# Python-load data and do multi Gaussian fit

I've been looking for a way to do multiple Gaussian fitting to my data. Most of the examples I've found so far use a normal distribution to make random numbers. But I am interested in looking at the plot of my data and checking if there are 1-3 peaks.

I can do this for one peak, but I don't know how to do it for more.

For example, I have this data: http://www.filedropper.com/data_11

I have tried using lmfit, and of course scipy, but with no nice results.

Thanks for any help!

• Your question is not entirely clear: do you want to fit a Gaussian to your (rather noisy) data? Do you want to find the location of the maxima? Is the data the sum of 1-3 Gaussians and you'd like to get the mean and standard variance of each? Commented Nov 14, 2014 at 18:06
• Hi! Thanks for the reply :) I want to fit one Gaussian for each peak. Commented Nov 15, 2014 at 17:52
• " Is the data the sum of 1-3 Gaussians and you'd like to get the mean and standard variance of each?" exactly! Commented Nov 16, 2014 at 21:44

Simply make parameterized model functions of the sum of single Gaussians. Choose a good value for your initial guess (this is a really critical step) and then have `scipy.optimize` tweak those numbers a bit.

Here's how you might do it:

``````import numpy as np
import matplotlib.pyplot as plt
from scipy import optimize

data = np.genfromtxt('data.txt')
def gaussian(x, height, center, width, offset):
return height*np.exp(-(x - center)**2/(2*width**2)) + offset
def three_gaussians(x, h1, c1, w1, h2, c2, w2, h3, c3, w3, offset):
return (gaussian(x, h1, c1, w1, offset=0) +
gaussian(x, h2, c2, w2, offset=0) +
gaussian(x, h3, c3, w3, offset=0) + offset)

def two_gaussians(x, h1, c1, w1, h2, c2, w2, offset):
return three_gaussians(x, h1, c1, w1, h2, c2, w2, 0,0,1, offset)

errfunc3 = lambda p, x, y: (three_gaussians(x, *p) - y)**2
errfunc2 = lambda p, x, y: (two_gaussians(x, *p) - y)**2

guess3 = [0.49, 0.55, 0.01, 0.6, 0.61, 0.01, 1, 0.64, 0.01, 0]  # I guess there are 3 peaks, 2 are clear, but between them there seems to be another one, based on the change in slope smoothness there
guess2 = [0.49, 0.55, 0.01, 1, 0.64, 0.01, 0]  # I removed the peak I'm not too sure about
optim3, success = optimize.leastsq(errfunc3, guess3[:], args=(data[:,0], data[:,1]))
optim2, success = optimize.leastsq(errfunc2, guess2[:], args=(data[:,0], data[:,1]))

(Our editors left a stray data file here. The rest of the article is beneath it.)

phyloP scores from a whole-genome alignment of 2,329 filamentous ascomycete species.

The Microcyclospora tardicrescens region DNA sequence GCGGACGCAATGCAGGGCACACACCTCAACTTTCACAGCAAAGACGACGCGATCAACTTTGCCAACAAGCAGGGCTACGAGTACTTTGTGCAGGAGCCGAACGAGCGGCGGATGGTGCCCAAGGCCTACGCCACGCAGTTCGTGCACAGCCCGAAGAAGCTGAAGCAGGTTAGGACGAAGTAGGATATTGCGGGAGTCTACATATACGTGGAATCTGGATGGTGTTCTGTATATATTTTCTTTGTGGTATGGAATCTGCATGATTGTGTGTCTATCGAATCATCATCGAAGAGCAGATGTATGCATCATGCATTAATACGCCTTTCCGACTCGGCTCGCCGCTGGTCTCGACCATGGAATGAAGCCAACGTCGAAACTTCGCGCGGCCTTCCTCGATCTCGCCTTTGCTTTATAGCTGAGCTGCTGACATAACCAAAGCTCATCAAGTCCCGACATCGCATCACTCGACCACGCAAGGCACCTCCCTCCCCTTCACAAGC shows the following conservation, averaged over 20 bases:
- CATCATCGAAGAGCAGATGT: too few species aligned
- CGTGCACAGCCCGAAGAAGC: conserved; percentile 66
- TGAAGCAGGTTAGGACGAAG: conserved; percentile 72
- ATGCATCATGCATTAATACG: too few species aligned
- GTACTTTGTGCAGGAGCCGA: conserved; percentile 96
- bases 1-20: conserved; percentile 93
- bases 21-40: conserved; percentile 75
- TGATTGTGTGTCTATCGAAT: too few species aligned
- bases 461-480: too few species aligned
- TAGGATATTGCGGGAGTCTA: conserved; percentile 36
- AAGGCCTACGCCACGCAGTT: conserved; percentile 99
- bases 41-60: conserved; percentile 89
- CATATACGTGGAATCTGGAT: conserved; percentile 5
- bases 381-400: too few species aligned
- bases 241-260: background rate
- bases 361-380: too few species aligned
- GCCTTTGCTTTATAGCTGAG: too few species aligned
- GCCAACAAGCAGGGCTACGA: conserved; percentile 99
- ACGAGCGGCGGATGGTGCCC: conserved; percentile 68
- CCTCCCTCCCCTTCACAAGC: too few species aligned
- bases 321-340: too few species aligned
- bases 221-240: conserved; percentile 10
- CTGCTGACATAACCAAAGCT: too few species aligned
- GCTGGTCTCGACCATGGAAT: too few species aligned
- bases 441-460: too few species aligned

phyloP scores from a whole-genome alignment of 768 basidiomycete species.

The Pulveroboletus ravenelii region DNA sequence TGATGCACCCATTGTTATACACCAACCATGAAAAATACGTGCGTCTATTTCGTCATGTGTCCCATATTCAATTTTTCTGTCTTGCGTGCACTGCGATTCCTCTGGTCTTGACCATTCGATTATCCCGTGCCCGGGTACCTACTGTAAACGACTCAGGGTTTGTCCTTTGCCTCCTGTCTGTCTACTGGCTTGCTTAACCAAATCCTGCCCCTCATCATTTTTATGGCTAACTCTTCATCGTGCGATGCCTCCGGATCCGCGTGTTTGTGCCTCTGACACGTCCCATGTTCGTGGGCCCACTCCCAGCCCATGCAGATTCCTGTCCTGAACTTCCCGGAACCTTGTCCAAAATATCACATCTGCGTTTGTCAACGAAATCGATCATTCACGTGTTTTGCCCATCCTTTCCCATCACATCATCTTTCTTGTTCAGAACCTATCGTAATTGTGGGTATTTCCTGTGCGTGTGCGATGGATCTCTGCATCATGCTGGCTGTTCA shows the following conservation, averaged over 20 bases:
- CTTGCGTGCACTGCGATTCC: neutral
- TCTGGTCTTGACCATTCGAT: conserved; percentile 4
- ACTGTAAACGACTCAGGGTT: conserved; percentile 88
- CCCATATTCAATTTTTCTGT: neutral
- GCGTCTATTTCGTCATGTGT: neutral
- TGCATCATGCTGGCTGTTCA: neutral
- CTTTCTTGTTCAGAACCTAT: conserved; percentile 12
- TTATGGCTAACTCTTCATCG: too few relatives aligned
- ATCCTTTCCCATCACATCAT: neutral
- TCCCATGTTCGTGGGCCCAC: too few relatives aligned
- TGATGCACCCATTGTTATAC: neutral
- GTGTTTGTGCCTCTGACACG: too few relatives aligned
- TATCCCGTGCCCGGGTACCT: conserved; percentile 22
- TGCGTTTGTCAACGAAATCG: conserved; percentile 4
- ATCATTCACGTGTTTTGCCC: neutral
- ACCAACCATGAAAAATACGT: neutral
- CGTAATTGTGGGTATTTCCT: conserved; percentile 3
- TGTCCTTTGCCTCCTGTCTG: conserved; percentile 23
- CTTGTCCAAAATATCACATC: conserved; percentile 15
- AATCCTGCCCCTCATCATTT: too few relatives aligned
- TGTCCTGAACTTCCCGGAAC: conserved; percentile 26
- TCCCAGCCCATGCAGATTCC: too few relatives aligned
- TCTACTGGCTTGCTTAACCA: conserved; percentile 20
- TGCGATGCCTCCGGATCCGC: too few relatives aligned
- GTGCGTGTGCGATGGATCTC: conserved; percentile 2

optim3

plt.plot(data[:,0], data[:,1], lw=5, c='g', label='measurement')
plt.plot(data[:,0], three_gaussians(data[:,0], *optim3),
lw=3, c='b', label='fit of 3 Gaussians')
plt.plot(data[:,0], two_gaussians(data[:,0], *optim2),
lw=1, c='r', ls='--', label='fit of 2 Gaussians')
plt.legend(loc='best')
plt.savefig('result.png')
``````

As you can see, there is almost no difference between these two fits (visually). So you can't know for sure if there were 3 Gaussians present in the source or only 2. However, if you had to make a guess, then check for the smallest residual:

``````err3 = np.sqrt(errfunc3(optim3, data[:,0], data[:,1])).sum()
err2 = np.sqrt(errfunc2(optim2, data[:,0], data[:,1])).sum()
print('Residual error when fitting 3 Gaussians: {}\n'
'Residual error when fitting 2 Gaussians: {}'.format(err3, err2))
# Residual error when fitting 3 Gaussians: 3.52000910965
# Residual error when fitting 2 Gaussians: 3.82054499044
``````

In this case, 3 Gaussians gives a better result, but I also made my initial guess fairly accurate.

• Hello.Thank you very much for your answer.I had tried getting two separate Gaussians and then combining them,but I understand that was a wrong idea after I saw your solution.Could you please explain to me what the "center" and "offset" parameters are?Thank you very much for your help! Commented Nov 17, 2014 at 9:11
• Those would be the mean of the Gaussian and a vertical offset that is given to it. Check my definition of `Gaussian` to verify ;-) Welcome to Stackoverflow. Don't forget to upvote or accept the answer if it helped you. Commented Nov 17, 2014 at 11:46
• Hi Oliver!Thank you again :)i do understand the script,but how did you guess'' the mean?I would use numpy for that ,but I feel that there is something more simple and faster that you did. Thank you once more :) Commented Nov 17, 2014 at 20:51
• @astromath, my guesses for the mean were based merely on a visual inspection of the data. However, you could use one of the many peak detection algorithms to find two of the local maxima easily. Commented Nov 17, 2014 at 21:25
• OK thank you:)I have some scripts for that job.I will see what I can do.Again thank you very much Oliver :) Commented Nov 17, 2014 at 21:41